The big three Himalayan rivers entering South Asia - the Brahmaputra, Ganges and Indus - provide the basic livelihood conditions for more than 1 billion people in Bangladesh, Bhutan, Nepal, India and Pakistan. The rivers are of immense importance to these countries and their development. However, water availability per person is estimated to decline as the effects of climate change consolidate in the region and with rising temperatures and melting glaciers, more runoff will occur during rainy seasons and less during dry seasons. The Ganges is predicted to become seasonal by 2050. Water linked conflicts are also on the rise. A few years ago the then Indian Minister of Water Resources Das Munshi stated "I am not the Minister of Water Resources but the Minister of Water Conflicts".
With such a grim picture for South Asia one would expect these large, transboundary river systems to attract much attention. It is today well known what should be done in order to deliver more welfare per drop of water used - but is it done? There are many answers to that question; some would say "yes" and other "no".
The Indus is a major river, covering 71% of the Pakistan territory and providing water for 77% of its population. The Indus Water Treaty was signed many years ago to handle the allocation of water between India and Pakistan. The treaty has reasonably well survived five decades and two wars between the basin neighbours and is today ranked as one of the most successful international treaties of water cooperation. However, as the treaty was designed in 1960 it does not provide for changes in water availability, increasing demands, environmental factors, data collection and sharing, or technological advancements. These are major shortcomings that need to be addressed - but they are not. Are the two countries so badly focusing on differences and conflicts and a danger of so-called “water wars”, that cooperation and development is of no importance? The fact that water wars do not exist has apparently no significance.
Further east in the Himalayan range we have neighbouring India, Nepal, Bangladesh and Bhutan. In "Cooperation or Conflict in Transboundary Water Management: Case Study of South Asia" (http://www.thirdworldcentre.org/hsjsouthasia.pdf), Asit K. Biswas compares two cases and discuss the opportunities for regional, basin-based cooperation.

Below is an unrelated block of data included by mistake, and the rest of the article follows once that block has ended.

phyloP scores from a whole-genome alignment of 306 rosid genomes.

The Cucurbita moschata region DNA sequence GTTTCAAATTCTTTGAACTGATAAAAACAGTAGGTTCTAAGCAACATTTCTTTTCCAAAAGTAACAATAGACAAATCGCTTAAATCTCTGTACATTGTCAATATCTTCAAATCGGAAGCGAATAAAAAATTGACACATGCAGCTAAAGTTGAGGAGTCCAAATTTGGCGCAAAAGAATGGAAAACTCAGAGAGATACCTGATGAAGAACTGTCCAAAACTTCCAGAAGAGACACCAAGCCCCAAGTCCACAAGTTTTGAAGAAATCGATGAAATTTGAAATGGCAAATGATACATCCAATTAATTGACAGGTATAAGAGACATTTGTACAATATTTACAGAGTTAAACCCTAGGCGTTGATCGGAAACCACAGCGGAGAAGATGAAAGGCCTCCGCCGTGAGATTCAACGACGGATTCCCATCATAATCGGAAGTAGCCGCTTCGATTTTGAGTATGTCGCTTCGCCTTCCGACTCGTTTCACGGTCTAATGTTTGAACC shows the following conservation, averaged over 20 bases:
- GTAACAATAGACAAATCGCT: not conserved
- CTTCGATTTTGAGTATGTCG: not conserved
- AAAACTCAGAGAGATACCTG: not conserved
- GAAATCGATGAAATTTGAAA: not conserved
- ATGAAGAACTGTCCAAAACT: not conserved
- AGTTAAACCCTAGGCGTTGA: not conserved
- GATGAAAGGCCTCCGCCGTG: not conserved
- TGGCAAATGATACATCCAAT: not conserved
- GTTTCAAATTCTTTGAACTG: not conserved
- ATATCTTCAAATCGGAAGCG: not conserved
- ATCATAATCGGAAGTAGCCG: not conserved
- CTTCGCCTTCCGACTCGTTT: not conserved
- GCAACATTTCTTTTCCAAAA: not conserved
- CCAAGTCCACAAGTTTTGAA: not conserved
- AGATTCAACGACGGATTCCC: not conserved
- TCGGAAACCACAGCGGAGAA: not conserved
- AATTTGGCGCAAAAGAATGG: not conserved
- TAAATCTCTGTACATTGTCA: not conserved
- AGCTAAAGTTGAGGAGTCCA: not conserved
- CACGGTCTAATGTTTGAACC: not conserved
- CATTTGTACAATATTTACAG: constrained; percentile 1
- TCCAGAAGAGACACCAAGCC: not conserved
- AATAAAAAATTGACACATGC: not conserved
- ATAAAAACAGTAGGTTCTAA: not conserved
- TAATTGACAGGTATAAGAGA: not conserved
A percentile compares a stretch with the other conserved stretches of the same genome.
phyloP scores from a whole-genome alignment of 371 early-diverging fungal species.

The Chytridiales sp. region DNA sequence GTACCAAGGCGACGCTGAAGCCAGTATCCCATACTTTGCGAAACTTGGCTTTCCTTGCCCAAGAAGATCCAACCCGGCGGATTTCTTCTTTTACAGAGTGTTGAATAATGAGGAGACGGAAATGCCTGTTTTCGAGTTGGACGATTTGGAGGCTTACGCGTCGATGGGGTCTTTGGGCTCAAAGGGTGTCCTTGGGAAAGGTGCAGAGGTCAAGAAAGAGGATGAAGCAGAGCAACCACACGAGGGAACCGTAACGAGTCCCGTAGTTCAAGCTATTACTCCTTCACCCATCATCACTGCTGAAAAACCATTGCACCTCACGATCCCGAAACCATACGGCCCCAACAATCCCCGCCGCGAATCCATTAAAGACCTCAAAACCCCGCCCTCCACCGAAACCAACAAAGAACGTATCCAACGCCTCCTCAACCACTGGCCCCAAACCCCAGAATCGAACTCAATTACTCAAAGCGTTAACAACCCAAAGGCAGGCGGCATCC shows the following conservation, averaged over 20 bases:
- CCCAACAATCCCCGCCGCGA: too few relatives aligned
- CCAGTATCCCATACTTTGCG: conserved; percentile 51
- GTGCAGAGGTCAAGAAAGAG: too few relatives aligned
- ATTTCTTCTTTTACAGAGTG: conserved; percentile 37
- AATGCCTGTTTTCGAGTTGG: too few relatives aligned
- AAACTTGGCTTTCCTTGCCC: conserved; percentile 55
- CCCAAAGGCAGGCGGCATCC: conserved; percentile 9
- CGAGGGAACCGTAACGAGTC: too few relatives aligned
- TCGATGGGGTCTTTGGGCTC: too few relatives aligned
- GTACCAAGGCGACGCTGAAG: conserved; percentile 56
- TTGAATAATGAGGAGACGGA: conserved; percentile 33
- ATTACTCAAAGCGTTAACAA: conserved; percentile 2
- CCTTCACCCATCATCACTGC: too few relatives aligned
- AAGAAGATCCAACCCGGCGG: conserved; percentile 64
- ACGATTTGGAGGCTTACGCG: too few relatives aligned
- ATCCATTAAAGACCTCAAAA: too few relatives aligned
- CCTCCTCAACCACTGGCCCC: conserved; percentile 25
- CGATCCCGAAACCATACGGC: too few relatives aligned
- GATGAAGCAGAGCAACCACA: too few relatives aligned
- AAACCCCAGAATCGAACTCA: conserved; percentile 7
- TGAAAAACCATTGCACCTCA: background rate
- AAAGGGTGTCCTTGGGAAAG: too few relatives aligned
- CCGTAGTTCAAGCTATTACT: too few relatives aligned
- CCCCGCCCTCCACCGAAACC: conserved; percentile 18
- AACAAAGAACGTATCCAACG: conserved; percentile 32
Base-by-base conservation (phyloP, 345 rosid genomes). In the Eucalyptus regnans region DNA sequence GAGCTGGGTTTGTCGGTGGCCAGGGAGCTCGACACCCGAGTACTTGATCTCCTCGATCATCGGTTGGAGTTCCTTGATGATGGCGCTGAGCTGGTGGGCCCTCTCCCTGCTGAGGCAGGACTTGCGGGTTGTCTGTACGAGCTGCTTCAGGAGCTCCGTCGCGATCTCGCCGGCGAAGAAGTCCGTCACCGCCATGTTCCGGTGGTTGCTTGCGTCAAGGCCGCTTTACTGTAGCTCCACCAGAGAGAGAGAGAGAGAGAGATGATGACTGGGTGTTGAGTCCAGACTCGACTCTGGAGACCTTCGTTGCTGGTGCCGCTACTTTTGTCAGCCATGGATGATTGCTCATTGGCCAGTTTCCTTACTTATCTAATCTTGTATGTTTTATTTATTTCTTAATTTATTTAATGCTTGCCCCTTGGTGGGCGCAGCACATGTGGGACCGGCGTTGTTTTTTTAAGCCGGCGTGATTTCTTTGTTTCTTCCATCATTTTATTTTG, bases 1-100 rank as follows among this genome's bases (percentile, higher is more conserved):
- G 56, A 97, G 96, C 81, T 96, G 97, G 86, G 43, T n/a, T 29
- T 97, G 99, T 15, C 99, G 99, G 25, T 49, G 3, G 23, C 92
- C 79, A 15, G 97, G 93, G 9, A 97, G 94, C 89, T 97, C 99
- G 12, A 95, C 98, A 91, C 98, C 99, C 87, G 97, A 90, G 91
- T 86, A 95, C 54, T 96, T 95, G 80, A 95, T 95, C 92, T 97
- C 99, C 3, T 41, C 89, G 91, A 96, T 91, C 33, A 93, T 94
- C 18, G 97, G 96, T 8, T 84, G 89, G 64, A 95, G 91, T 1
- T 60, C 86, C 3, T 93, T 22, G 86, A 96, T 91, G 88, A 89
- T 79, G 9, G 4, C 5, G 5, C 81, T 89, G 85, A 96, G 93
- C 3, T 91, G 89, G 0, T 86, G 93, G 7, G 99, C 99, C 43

The first case is cooperation between India and Bhutan. The Chukha hydroelectric scheme was commissioned in 1986 and has since generated large amounts of energy for both countries. Peace, stability and growth have all thrived and Bhutan's GDP per person has increased greatly in recent years. That is fine. But the second case is one of many years of missed opportunities due to mistrust and the "big brother-small brother" syndrome. India, Nepal and Bangladesh are neighbours and have great opportunities for large-scale benefit sharing along their shared rivers; Nepal can develop and produce huge amounts of hydropower that India and Bangladesh are more than willing to buy, thus enhancing growth and development in all three countries. But a lack of trust and an absence of visionary thinking again block a much needed process. Costly as well, not to those blocking the development, but to those millions of poor people longing for electric light, children at school and decent living conditions.
The Strategic Foresight Group (www.strategicforesight.com), a water think-tank based in Mumbai, India, is very concerned about the region's water development. In three recent reports, "The Himalayan Challenge: Water Security in Emerging Asia", "Himalayan Solutions: Co-operation and Security in River Basins" and "The Indus Equation", it argues forcefully that an emerging water crisis is on the way in South Asia. It also argues - and this is both constructive and positive - that this can potentially foster cooperation and security among the basin states. The group presents a number of specific areas where enhanced cooperation can flourish, like new technology, inter-disciplinary research, hydropower and regional conventions.
Finally, in a recent SIWI report, "Addressing Power Asymmetry: How Transboundary Water Management May Serve to Reduce Poverty" (http://www.siwi.org/publications) the authors trace the linkages between power in transboundary water management and poverty. To understand better how a basin hegemon acts, and thus develop appropriate strategies to counter the potentially negative effects on cooperation, benefit sharing and growth is important.
To review Himalayan cooperation on shared water resources is a rather discouraging exercise. The opportunities for collaboration and benefit sharing are there. Still, almost nothing is happening. it is not because we do not know what to do - early warning systems, data collection and sharing, and setting up river basin commissions - is all well-established knowledge. Should we compare transboundary water management with food security and the wisdom of Nobel Price Laureate Professor Amarty Sen? "Famines do not exist in democracies". When openness and debate become the rule of the day, the immense costs of inaction and inefficiency will not be tolerated.